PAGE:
When he says this, it is as if he had touched, with a crude desecrating hand, the sacred, forbidden secret upon which her existence depends. With shuddering hysterical revulsion she cries: "Don't, don't, don't, don't." (If the reader will compare the effect of Frost's four don't's with the effect of three or five, he will see once more how exactly accurate, perfectly effective, almost everything in the poem is.) The poem continues: "She withdrew shrinking from beneath his arm / That rested on the banister, and slid downstairs"; the word "slid" says, with vivid indecorousness, that anything goes in extremities, that you can't be bothered, then, by mere appearance or propriety; "slid" has the ludicrous force of actual fact, is the way things are instead of the way we agree they are. In the line "And turned on him with such a daunting look," the phrase "turned on him " makes her resemble a cornered animal turning on its pursuer; and "with such a daunting look" is the way he phrases it to himself, is quoted from his mind as "blind creature" was quoted from hers. The beautifully provincial, old-fashioned, folk-sounding "daunting" reminds one of the similar, slightly earlier "wonted," and seems to make immediate, as no other word could, the look that cows him. The next line, " He said twice over before he knew himself," tells us that repetition, saying something twice over, is something he regresses to under stress; unless he can consciously prevent himself from repeating, he repeats. What he says twice over (this is the third time already that he has repeated something) is a rhetorical question, a querulous, plaintive appeal to public opinion: "Can't a man speak of his own child he's lost?" He does not say specifically, particularly, with confidence in himself: "I've the right to speak of our dead child"; instead he cites the acknowledged fact that any member of the class man has the acknowledged right to mention, just to mention, that member of the class of his belongings, his own child—and he has been unjustly deprived of this right. "His own child he's lost" is a way of saying: "You act as if he were just yours, but he's just as much just mine; that's an established fact." "Can't a man speak of his own child he's lost" has a magnificently dissonant, abject, aggrieved querulousness about it, in all its sounds and all its rhythms; "Can't a man" prepares us for the even more triumphantly ugly dissonance (or should I say consonance?) of the last two words in her "I don't know rightly whether any man can."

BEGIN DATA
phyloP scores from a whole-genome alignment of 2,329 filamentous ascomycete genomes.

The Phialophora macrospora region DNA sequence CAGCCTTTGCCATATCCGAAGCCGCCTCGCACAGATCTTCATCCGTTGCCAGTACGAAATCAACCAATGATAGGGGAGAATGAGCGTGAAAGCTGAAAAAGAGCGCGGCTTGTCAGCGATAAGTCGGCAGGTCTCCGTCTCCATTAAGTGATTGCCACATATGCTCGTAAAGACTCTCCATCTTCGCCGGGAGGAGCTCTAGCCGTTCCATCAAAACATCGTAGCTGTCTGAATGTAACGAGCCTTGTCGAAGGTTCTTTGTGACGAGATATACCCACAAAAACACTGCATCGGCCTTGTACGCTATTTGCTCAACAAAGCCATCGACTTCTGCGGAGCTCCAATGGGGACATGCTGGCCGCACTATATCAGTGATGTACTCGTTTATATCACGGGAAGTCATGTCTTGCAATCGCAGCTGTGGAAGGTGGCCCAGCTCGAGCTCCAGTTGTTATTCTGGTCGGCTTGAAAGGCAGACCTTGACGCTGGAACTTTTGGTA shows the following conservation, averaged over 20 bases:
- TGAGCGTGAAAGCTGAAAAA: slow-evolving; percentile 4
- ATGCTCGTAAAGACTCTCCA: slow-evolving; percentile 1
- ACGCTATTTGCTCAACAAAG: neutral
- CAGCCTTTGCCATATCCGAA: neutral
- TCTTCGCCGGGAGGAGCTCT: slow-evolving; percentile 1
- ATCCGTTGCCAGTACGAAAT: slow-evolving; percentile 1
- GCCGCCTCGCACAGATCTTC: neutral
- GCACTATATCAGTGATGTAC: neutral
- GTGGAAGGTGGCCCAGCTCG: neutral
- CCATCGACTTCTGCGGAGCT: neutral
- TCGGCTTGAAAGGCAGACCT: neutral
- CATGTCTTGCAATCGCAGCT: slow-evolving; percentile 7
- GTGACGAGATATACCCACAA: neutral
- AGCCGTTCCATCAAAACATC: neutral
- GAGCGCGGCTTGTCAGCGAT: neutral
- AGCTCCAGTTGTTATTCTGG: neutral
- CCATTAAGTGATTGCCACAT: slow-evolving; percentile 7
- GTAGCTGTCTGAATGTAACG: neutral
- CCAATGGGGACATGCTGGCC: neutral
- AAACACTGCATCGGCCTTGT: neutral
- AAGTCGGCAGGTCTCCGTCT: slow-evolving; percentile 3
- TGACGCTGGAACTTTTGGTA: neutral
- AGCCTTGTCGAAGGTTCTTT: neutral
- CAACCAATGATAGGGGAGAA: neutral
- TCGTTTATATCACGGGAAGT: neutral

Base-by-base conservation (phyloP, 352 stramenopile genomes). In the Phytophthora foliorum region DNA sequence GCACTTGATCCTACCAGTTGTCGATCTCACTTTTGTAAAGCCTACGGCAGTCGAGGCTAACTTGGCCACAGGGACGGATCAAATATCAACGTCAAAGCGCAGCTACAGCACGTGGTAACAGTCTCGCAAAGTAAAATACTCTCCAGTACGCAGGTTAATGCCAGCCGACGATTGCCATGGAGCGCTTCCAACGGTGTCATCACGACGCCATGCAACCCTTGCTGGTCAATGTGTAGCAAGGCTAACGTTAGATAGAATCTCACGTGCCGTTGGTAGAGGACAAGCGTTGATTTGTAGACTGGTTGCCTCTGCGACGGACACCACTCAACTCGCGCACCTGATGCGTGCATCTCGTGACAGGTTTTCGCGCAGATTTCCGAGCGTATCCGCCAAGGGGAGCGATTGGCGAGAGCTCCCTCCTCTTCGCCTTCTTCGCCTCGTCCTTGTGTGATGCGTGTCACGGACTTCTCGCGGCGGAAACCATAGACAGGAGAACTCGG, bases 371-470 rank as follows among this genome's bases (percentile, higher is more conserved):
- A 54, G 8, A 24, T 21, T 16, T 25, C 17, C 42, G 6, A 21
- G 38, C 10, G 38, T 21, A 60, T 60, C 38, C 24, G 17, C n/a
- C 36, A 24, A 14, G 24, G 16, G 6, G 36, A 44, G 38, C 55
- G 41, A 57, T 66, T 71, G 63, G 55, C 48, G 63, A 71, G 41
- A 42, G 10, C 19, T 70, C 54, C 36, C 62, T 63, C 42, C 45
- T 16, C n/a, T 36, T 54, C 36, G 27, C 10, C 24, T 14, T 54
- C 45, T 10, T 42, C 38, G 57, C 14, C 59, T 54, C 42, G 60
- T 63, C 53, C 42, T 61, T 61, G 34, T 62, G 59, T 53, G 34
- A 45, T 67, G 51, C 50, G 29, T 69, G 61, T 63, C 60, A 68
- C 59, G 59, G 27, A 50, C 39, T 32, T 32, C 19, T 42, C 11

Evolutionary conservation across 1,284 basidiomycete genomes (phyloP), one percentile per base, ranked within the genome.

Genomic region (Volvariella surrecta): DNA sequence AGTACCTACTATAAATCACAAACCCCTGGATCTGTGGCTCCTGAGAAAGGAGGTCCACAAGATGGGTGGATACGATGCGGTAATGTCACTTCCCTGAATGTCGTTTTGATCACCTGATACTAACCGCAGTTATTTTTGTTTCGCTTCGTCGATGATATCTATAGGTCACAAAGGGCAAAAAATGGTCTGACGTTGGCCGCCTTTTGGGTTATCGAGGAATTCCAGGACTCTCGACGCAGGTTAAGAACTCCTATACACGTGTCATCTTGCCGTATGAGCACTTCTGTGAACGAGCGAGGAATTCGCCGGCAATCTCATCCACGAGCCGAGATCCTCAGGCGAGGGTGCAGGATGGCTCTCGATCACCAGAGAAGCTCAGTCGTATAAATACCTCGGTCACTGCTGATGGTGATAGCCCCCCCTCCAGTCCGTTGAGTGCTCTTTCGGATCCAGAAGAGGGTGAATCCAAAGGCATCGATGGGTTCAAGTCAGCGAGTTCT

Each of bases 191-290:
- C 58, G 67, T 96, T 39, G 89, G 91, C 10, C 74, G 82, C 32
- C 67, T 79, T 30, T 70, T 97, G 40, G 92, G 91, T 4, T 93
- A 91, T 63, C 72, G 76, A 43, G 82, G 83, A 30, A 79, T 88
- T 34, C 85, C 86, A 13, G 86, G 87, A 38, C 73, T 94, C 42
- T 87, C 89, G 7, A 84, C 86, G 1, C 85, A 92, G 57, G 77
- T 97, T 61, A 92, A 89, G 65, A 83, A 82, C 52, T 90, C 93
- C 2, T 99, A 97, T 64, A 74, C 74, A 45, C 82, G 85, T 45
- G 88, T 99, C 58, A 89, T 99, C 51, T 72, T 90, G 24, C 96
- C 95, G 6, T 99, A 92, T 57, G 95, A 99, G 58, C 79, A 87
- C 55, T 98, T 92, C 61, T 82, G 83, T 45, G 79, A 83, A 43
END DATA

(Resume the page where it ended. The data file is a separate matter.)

Any rhetorical question demands, expects, the hearer's automatic agreement; there is nothing it expects less than a particular, specific denial. The man's "Can't a man speak . . ." means "Isn't any man allowed to speak . . . ," but her fatally specific answer, "Not you!" makes it mean, "A man cannot—is not able to—speak, if the man is you." Her "Oh, where's my hat?" is a speech accompanied by action, means: "I'm leaving. Where's the hat which social convention demands that a respectable woman put on, to go out into the world?" The immediately following "Oh, I don't need it!" means: in extremities, in cases when we come down to what really matters, what does social convention or respectability really matter? Her "I must get out of here. I must get air" says that you breathe understanding and suffocate without it, and that in this house, for her, there is none. Then, most extraordinarily, she gives a second specific answer to his rhetorical question, that had expected none: "I don't know rightly whether any man can." The line says: "Perhaps it is not the individual you that's to blame, but man in general; perhaps a woman is wrong to expect that any man can speak—really speak—of his dead child."
His "Amy! Don't go to someone else this time" of course tells us that another time she has gone to someone else; and it tells us the particular name of this most particular woman, something that she and the poem never tell us about the man. The man's "Listen to me. I won't come down the stairs" tells us that earlier he has come down the stairs, hasn't kept his distance. It (along with "shrinking," "cowered," and many later things in the poem) tells us that he has given her reason to be physically afraid of him; his "I won't come down the stairs" is a kind of euphemism for "I won't hurt you, won't even get near you."